Subject: Re: Is gcc slow? Or is our gcc slow?
To: John M Vinopal <>
From: Kevin P. Neal <>
List: current-users
Date: 04/11/1996 12:06:30
At 12:27 AM 4/11/96 -0700, John M Vinopal wrote:
>>Hmmm, I'd be pretty upset if I was in the middle of something at some odd
>>hour, like high noon or 4 in the morning, and /tmp went away.
>obviously you only remove things on order of a few days old.

"A few days old"? Please define. Be careful, because:
1) If you make the interval too large you defeat the purpose.
2) You make the interval too small, and you will nuke somebody, someday.
   This could happen, for example, if somebody was running a simulation
   of something that took "a few days" in /tmp, because there was nowhere
   else to run it. 

Long simulations come up because I have had to put up with my fav computer
lab on campus (NCSU) being "full" because 10 machines are in use by one
dude running a *long* simulation. We get 8mb quotas, and we get the use
of /tmp. That's it (officially, see /var/mail comment below). So long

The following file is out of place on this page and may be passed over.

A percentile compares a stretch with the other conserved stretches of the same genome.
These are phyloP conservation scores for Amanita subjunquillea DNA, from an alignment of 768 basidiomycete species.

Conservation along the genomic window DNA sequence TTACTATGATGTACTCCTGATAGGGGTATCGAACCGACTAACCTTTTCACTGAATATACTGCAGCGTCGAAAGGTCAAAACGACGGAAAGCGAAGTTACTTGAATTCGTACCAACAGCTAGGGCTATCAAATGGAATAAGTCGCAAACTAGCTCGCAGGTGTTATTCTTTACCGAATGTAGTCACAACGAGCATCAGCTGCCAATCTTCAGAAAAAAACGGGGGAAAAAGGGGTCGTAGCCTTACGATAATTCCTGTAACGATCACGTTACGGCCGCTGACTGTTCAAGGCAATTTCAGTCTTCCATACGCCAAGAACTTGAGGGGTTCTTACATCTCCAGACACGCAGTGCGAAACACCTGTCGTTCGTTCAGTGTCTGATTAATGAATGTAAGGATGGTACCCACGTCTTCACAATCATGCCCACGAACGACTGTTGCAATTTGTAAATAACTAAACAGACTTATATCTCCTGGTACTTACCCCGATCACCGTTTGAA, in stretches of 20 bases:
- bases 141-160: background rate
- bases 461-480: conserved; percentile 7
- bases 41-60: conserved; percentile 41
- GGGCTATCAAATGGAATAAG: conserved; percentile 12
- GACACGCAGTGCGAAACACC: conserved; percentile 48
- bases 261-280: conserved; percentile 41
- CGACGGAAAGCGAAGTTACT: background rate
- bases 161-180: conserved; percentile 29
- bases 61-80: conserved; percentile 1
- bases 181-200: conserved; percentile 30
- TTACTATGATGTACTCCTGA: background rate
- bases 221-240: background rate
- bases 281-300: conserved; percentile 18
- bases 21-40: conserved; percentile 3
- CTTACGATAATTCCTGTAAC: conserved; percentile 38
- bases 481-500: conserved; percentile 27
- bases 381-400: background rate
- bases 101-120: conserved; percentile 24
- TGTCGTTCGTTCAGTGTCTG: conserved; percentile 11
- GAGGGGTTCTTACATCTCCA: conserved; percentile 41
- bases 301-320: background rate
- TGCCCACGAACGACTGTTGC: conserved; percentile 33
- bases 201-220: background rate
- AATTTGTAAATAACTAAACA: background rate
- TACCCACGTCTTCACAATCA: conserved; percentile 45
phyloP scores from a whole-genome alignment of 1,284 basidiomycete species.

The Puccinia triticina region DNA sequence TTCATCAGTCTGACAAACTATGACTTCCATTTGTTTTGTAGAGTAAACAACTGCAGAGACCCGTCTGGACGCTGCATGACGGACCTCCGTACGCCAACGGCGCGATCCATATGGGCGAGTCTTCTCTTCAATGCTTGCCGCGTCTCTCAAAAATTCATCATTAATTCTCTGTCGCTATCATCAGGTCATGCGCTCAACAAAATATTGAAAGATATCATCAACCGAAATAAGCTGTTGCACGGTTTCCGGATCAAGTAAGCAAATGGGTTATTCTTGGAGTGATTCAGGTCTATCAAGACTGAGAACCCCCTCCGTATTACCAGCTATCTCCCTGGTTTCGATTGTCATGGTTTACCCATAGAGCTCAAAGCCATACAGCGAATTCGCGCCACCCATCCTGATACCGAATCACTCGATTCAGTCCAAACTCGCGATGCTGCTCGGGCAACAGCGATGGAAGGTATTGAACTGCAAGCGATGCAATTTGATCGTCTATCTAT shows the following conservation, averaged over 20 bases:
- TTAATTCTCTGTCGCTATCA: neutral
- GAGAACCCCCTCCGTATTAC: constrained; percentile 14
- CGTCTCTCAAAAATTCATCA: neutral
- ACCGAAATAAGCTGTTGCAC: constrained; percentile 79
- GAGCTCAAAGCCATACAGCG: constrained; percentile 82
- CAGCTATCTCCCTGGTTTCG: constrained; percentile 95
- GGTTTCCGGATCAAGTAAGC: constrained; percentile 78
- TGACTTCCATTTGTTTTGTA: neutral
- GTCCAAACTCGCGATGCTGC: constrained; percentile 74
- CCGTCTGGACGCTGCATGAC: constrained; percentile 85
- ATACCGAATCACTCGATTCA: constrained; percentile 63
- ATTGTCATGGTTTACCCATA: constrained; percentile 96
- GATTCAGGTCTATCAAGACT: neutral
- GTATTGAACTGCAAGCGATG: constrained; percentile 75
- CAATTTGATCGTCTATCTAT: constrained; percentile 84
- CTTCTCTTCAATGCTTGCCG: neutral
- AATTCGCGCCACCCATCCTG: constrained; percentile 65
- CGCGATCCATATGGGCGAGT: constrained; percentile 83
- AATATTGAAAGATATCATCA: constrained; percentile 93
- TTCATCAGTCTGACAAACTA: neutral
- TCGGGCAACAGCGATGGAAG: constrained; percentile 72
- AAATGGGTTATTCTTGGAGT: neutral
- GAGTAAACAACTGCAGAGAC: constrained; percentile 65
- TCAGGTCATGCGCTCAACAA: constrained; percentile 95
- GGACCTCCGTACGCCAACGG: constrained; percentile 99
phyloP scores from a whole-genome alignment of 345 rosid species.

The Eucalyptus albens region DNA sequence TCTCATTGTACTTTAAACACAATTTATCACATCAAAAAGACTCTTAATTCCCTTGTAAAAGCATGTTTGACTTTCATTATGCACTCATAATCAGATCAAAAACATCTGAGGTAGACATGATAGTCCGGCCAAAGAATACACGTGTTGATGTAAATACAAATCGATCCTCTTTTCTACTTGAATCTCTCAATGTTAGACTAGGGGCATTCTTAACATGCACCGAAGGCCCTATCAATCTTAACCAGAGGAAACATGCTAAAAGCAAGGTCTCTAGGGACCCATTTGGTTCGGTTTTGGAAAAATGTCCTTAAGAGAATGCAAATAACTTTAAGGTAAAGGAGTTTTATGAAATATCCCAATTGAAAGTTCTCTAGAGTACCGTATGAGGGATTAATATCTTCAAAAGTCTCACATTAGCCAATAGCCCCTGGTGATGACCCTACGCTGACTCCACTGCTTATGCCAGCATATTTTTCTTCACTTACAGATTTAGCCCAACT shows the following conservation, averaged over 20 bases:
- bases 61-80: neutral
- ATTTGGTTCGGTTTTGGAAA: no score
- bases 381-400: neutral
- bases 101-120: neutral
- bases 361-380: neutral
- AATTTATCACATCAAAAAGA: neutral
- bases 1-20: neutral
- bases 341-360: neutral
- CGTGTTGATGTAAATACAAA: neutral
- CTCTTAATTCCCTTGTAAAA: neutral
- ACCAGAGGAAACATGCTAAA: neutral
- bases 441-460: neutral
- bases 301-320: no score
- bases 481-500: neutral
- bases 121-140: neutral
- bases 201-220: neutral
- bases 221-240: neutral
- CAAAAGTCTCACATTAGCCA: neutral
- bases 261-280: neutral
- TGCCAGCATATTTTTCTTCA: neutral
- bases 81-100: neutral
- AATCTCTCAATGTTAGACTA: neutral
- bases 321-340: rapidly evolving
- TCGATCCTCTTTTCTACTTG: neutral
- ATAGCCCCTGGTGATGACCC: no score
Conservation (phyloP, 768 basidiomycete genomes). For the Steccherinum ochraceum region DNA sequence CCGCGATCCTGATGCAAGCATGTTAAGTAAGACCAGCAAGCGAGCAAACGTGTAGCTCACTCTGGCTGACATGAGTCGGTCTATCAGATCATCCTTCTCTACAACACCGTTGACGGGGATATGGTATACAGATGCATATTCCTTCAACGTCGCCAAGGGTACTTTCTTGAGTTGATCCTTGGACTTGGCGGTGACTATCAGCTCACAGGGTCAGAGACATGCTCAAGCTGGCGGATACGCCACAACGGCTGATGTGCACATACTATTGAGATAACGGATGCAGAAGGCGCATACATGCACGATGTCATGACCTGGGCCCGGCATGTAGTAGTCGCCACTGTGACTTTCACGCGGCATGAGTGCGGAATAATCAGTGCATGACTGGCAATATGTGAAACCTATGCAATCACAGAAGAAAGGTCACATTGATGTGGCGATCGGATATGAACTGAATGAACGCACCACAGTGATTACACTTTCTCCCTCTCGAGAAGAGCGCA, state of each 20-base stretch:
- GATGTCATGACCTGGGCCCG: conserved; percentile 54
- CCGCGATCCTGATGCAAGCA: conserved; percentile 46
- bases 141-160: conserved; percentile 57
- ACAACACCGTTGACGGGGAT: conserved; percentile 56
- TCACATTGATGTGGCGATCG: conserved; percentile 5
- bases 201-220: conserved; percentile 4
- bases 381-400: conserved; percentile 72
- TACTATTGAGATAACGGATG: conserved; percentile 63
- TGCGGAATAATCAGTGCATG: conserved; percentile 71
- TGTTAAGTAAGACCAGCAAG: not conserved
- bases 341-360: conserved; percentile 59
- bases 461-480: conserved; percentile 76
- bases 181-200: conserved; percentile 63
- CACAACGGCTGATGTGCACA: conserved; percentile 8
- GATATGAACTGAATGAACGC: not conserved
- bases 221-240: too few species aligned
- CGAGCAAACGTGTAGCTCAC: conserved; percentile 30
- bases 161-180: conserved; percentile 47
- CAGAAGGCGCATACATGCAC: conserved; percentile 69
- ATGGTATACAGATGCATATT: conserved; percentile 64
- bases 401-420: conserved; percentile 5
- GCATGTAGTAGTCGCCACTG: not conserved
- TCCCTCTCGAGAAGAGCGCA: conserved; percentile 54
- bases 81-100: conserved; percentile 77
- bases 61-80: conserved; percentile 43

simulations *have* to run in /tmp. Besides, it would blow chunks to run
them across AFS, and be expensive to give every student the server space
to do whatever. 

Our /tmp gets cleaned on user logout. This way we are almost positive that
the user didn't want the files left in there. 

>All usage is problematic if:
>/var should never fill
>/var/tmp/vi.recover should seldom be nuked


>/var/mail is HIGHLY important

Uh, *usually*. What if you have 30,000 user accounts, and several thousand
machines to keep track of? You go with POP. Then /var/mail has no importance
at all (where does SunOS 5.4 sendmail keep mail that is queued?).

The only reason I mentioned it is I was picking at our Computing Center,
who left /var/mail wide open on our machines. We don't use it, ever. 
It's just space on client machines that we found and started using as 
spare space, keeping in mind that one day we might loose the stuff stashed.

I've heard people mention rewriting sendmail some other way. Would an 
implementation of sendmail similar to POP be worth tossing around? It would
run on an account that had permissions to just the spool, and users could
run a POP-like client for it? This would eliminate the /var/mail hole
for the most part (I could still email myself a 100mb file if I wanted to).
>Solution is to throw more disk space at the problem.  Or link /var/tmp to
>/tmp and accept that you'll lose vi.recover over reboots.  The i386 limit 
>of 5 devices per disk doesn't help either.

How much space is enough?
XCOMM Kevin P. Neal, Sophomore, Comp. Sci. \
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